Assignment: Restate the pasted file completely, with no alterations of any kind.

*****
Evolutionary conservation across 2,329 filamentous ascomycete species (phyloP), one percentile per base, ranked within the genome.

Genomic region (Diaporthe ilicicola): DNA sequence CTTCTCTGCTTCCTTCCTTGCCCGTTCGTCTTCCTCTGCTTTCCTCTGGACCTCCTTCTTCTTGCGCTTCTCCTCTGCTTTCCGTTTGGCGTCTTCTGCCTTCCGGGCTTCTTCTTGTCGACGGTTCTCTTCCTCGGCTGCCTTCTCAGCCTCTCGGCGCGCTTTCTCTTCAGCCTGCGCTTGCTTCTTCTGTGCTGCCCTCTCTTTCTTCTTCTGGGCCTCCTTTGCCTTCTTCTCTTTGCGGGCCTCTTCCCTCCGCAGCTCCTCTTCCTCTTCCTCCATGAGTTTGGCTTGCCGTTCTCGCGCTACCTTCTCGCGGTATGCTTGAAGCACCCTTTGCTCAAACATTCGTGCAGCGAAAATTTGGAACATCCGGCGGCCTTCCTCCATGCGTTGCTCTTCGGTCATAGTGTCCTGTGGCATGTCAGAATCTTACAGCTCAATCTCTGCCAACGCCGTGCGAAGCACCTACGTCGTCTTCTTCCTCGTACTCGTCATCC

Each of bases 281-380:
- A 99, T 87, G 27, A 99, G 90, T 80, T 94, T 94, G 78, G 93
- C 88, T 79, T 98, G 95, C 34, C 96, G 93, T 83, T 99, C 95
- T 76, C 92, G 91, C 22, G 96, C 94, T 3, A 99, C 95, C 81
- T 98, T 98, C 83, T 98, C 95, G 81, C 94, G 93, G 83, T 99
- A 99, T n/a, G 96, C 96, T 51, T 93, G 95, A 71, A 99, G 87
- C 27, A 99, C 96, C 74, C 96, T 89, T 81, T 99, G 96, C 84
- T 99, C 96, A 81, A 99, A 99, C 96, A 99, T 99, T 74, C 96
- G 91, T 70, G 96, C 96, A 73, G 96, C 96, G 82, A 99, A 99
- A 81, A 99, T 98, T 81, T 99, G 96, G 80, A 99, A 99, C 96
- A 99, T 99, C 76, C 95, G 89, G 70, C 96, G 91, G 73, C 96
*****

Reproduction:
Evolutionary conservation across 2,329 filamentous ascomycete species (phyloP), one percentile per base, ranked within the genome.

Genomic region (Diaporthe ilicicola): DNA sequence CTTCTCTGCTTCCTTCCTTGCCCGTTCGTCTTCCTCTGCTTTCCTCTGGACCTCCTTCTTCTTGCGCTTCTCCTCTGCTTTCCGTTTGGCGTCTTCTGCCTTCCGGGCTTCTTCTTGTCGACGGTTCTCTTCCTCGGCTGCCTTCTCAGCCTCTCGGCGCGCTTTCTCTTCAGCCTGCGCTTGCTTCTTCTGTGCTGCCCTCTCTTTCTTCTTCTGGGCCTCCTTTGCCTTCTTCTCTTTGCGGGCCTCTTCCCTCCGCAGCTCCTCTTCCTCTTCCTCCATGAGTTTGGCTTGCCGTTCTCGCGCTACCTTCTCGCGGTATGCTTGAAGCACCCTTTGCTCAAACATTCGTGCAGCGAAAATTTGGAACATCCGGCGGCCTTCCTCCATGCGTTGCTCTTCGGTCATAGTGTCCTGTGGCATGTCAGAATCTTACAGCTCAATCTCTGCCAACGCCGTGCGAAGCACCTACGTCGTCTTCTTCCTCGTACTCGTCATCC

Each of bases 281-380:
- A 99, T 87, G 27, A 99, G 90, T 80, T 94, T 94, G 78, G 93
- C 88, T 79, T 98, G 95, C 34, C 96, G 93, T 83, T 99, C 95
- T 76, C 92, G 91, C 22, G 96, C 94, T 3, A 99, C 95, C 81
- T 98, T 98, C 83, T 98, C 95, G 81, C 94, G 93, G 83, T 99
- A 99, T n/a, G 96, C 96, T 51, T 93, G 95, A 71, A 99, G 87
- C 27, A 99, C 96, C 74, C 96, T 89, T 81, T 99, G 96, C 84
- T 99, C 96, A 81, A 99, A 99, C 96, A 99, T 99, T 74, C 96
- G 91, T 70, G 96, C 96, A 73, G 96, C 96, G 82, A 99, A 99
- A 81, A 99, T 98, T 81, T 99, G 96, G 80, A 99, A 99, C 96
- A 99, T 99, C 76, C 95, G 89, G 70, C 96, G 91, G 73, C 96